aTypical Joe: a gay New Yorker living in the rural South
Tuesday, July 26, 2005
Salon & TNR wrong on Stewart & Santorum
There is no nice way to describe Santorum; he’s a homophobe, he’s a demagogue, he’s a legislative extremist, and he’s got bad hair. Consequently Santorum is the most vulnerable incumbent in the Senate, trailing his Democratic opponent, Bob Casey Jr., in current polls. Yet in Stewart’s soft hands Santorum came out looking reasonable, just a normal conservative guy who, even if you disagree with him, will respect your point of view.
The truth, as Stewart knows, is that “The Daily Show” isn’t just comedy. What gives his show heft--what makes it true satire--is that the program brings actual conviction to the stories it covers. Sure, it’s willing to digress into sheer silliness, but it just as often finds an ingenious way to make a serious point. The mystery, then, is why the sharpness vanishes as soon as a guest arrives on the set… With most political guests, Stewart sticks to harmless questions and gentle quips, and he seems unable to pursue an argument. Rarely have such flaws been more pronounced than last night, when Senator Rick Santorum appeared on the set.
I gather all of us would have preferred had Santorum experienced something similar to what Ed Klein went through on the Al Franken Show last month. But would it have changed any minds? Or just made partisans on both sides happy to post transcripts?
Apparently what we liked was the fight. Because last night, with Santorum, he was true to the message he espoused then. I went back and read the transcript. It’s worth another look. This is how it starts:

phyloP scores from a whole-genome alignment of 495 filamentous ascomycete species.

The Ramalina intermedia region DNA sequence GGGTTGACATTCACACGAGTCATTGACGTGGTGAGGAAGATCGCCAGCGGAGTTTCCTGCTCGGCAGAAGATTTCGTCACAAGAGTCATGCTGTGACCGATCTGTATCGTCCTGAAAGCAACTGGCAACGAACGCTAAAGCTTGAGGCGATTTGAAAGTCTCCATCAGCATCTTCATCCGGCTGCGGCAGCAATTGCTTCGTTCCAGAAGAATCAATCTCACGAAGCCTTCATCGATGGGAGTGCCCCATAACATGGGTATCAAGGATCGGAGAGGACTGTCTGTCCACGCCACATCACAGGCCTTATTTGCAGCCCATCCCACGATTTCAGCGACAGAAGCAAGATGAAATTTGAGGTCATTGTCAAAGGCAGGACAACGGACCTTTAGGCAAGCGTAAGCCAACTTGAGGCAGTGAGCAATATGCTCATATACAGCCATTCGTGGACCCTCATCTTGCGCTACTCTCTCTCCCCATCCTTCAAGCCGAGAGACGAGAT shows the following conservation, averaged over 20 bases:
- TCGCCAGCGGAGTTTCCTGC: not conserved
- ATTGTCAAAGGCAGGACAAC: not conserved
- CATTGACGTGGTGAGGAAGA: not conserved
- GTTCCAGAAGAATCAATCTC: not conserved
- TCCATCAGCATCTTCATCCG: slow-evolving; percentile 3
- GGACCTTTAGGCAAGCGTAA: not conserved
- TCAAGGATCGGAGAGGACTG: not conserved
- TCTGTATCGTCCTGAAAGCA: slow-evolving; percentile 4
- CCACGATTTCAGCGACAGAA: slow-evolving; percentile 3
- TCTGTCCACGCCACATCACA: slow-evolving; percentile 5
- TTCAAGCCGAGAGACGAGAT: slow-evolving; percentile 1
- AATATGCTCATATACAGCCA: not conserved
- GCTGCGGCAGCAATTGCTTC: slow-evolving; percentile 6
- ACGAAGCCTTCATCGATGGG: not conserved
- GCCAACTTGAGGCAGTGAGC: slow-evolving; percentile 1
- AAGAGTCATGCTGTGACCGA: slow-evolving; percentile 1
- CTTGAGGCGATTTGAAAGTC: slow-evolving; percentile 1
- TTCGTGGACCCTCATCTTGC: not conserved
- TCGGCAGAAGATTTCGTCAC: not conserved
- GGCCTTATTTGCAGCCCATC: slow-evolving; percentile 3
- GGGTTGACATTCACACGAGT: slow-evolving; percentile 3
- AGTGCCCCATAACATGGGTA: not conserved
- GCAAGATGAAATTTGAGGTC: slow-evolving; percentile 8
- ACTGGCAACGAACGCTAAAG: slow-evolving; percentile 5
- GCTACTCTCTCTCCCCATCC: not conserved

TUCKER CARLSON: Well, he’s been called the most trusted name in fake news. Next, we’re joined by Jon Stewart for his one-of-a-kind take on politics, the press and America.
PAUL BEGALA: Welcome back to CROSSFIRE.
STEWART: Thank you very much. That was very kind of you to say. Can I say something very quickly? Why do we have to fight?
STEWART: The two of you? Can’t we just—say something nice about John Kerry right now.
CARLSON: I like John. I care about John Kerry.
STEWART: And something about President Bush.
BEGALA: He’ll be unemployed soon?
STEWART: Why do you argue, the two of you?
STEWART: I hate to see it.
I stand by my post, and Jon Stewart, for a better America.
Daylight Savings Time
I’m glad to have it, but I don’t buy it:
Congress is on the verge of passing a new energy bill this week that would make daylight-saving time last from mid-March to early November. (It now runs from April through October.) The sponsors of the daylight amendment say it will save the country at least $180 million in energy costs.
Springing forward has its trade-offs. When you set your clocks forward, you exchange morning daylight for a later sunset. Later sunsets tend to get people out of the house more in the evenings, which could lead to an increase in driving (and gasoline use) and a reduction in the use of household appliances. And if daylight time extended too far into the winter, more people would wake up before sunrise and turn on the lights. Government research from the 1970s suggests that extended daylight-saving time produces a modest but significant energy savings of about 1 percent. A British experiment with extended daylight time in the late 1960s failed to produce much corroborating evidence.
It’s good for business:
Under Reagan, an extra month was added again at the urging of business groups (like sports equipment and barbecue grill manufacturers) who expected increased profits with longer days.
Santorum on gay marriage, his take and mine
Rick Santorum was on The Daily Show last night. With no cable, we eagerly awaited the Crooks and Liars posting today:
Many people have emailed about this segment. They think Jon was too soft on Santorum. You decide. Usually Jon does goes after these intellectual midgets, but not tonight.
I liked the way Jon approached Santorum. He allowed him to articulate his argument; he did question it; he was not antagonistic.
Stewart: Isn’t even the natural family evolving? All the way up until the 60’s and 70’s there were those head of household laws that a family could decide to move but it was basically the man who had final say, you know, and before that marriage was more a property arrangement. You know, love marriage only came in the 1700’s and moved on from there. Is it possible that, through an examination or as we go along, or is this just a basic difference of opinion about what the nature of sexuality is and what the nature of virtue is?